Many roadblocks to getting a PUC certificate for your vehicle

Under new rule, vehicles owners have to pay heavy fines if they fail to get a pollution test done. But, the system to get a PUC certificate remains flawed.

Recently, there’s been news that the new traffic challan system will mandate a Rs 10,000 penalty on old or new vehicles if owners don’t acquire the Pollution Under Control (PUC) certification on time. To tackle expired certificates, the system will use CCTV surveillance to identify non-compliant vehicles and flag them for blacklisting from registration. The rule ultimately has several drawbacks, given the difficulty in acquiring PUC certificates in the first place.

The number of PUC centres in Chennai has reduced drastically with only a handful still operational. Only the petrol bunk-owned PUC centres charge the customers based on the tariff announced by the government; the rest of them charge a higher fee because they get only a few customers for PUC tests.

High tariffs and lack of accountability at centres

I recently renewed the PUC certification for my two-wheeler at the Ayanavaram Petrol bunk opposite Bharat Petroleum station on Medavakkam Tank Road. The government tariff for a PUC document for a two-wheeler is Rs 60 but the PUC centre official wanted me to pay him Rs 100. I have had a similar experience with the same bunk in the past. The receipt issued by the government-recognised PUC certification centre will not show the amount that is charged.

Read more: Mileage, check. Colour, check. Did you check emissions from your new vehicle?

Being an activist and a vigilant customer, I keep myself updated and therefore it was easier for me to address my concerns with the operator and get him to refund the excess fee he wanted to charge.
The PUC centre near the RTO Chennai North went one step ahead and fixed their rubber stamp exactly over the space where the Fee and GST details have to be mentioned.

PUC certificate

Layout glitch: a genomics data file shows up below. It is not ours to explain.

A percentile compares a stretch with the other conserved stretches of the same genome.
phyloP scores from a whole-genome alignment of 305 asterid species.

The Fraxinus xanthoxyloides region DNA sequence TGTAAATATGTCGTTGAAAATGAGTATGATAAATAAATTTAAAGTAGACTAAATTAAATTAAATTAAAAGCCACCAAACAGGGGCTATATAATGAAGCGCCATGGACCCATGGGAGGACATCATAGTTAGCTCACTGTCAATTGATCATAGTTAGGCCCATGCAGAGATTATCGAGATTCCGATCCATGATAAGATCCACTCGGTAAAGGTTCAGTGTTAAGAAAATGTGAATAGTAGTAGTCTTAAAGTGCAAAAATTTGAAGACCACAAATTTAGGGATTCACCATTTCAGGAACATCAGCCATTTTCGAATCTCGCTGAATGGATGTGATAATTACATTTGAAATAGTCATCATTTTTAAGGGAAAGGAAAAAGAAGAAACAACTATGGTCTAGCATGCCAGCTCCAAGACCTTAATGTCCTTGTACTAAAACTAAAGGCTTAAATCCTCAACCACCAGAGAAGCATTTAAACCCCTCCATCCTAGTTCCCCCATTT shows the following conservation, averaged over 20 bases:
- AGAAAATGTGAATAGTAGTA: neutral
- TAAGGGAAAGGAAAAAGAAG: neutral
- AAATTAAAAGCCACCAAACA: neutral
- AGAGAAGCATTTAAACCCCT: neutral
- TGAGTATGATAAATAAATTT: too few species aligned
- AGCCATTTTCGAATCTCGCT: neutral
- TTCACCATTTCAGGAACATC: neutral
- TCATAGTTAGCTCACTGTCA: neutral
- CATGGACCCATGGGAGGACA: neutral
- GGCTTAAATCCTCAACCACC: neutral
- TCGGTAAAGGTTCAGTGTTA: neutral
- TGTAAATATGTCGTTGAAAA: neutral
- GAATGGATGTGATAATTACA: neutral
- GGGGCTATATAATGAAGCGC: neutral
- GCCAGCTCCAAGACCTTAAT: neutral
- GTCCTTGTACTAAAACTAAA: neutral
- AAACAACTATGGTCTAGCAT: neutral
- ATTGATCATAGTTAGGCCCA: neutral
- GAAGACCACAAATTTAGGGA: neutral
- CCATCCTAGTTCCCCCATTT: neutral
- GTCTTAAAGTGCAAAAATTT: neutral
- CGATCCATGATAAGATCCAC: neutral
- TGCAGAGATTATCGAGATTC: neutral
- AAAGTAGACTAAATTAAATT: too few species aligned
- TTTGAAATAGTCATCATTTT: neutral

PUC certificate issued at the centre next to RTO Chennai North. Pic: Raghukumar Choodamani.

The Petrol Bunk in Spur Tank Road located opposite Annalakshmi Restaurant on the other hand only charges the fee announced by the government because it is operated by the bunk owners.
The irony is that only some of the vehicles have been linked with the mobile numbers at the RTO.

The operator at the Ayanavaram Bunk says he gets only a handful of customers and it is impossible for him to pay the rent for the space, absorb the costs involved in maintaining the equipment and pay the salaries of staff. Several PUC centres have closed because it was no longer viable for them to keep running their operation.

Possible solutions for getting a PUC certificate

  • The government must make it mandatory for all older vehicles to obtain a PUC and put in place a proper monitoring mechanism to check if they are operating based on the guidelines laid down by the government.
  • A proper tariff card should be displayed in every PUC centre and customers must be vigilant to check if the receipt issued includes the fee amount and GST.
  • Sending messages to owners of the bikes or cars selectively reminding them to get the PUC certification done is inconvenient. Instead, a mechanism should be put in place, where every vehicle owned by a citizen is linked to mobile phones, the Aadhar card and the driver’s licence.
  • The government must first ensure that there are enough, fully operational PUC centres within the city, if they expect commuters to get their certificates renewed well in time.
  • A penalty of Rs 10,000 would make sense as long as the government takes the necessary steps to reopen pollution checking units at all the petrol bunks across the city.

Additional issues to address before implementing the rule

The process for various services such as online renewal of a driver’s licence, getting a fitness certificate, renewing the registration, and paying the green tax are all complicated. Especially in Tamil Nadu, even if we manage to fill in the details for these documents, and upload them, we find it difficult to complete the online payment. The driving school agents use a different link and manage to complete it in no time.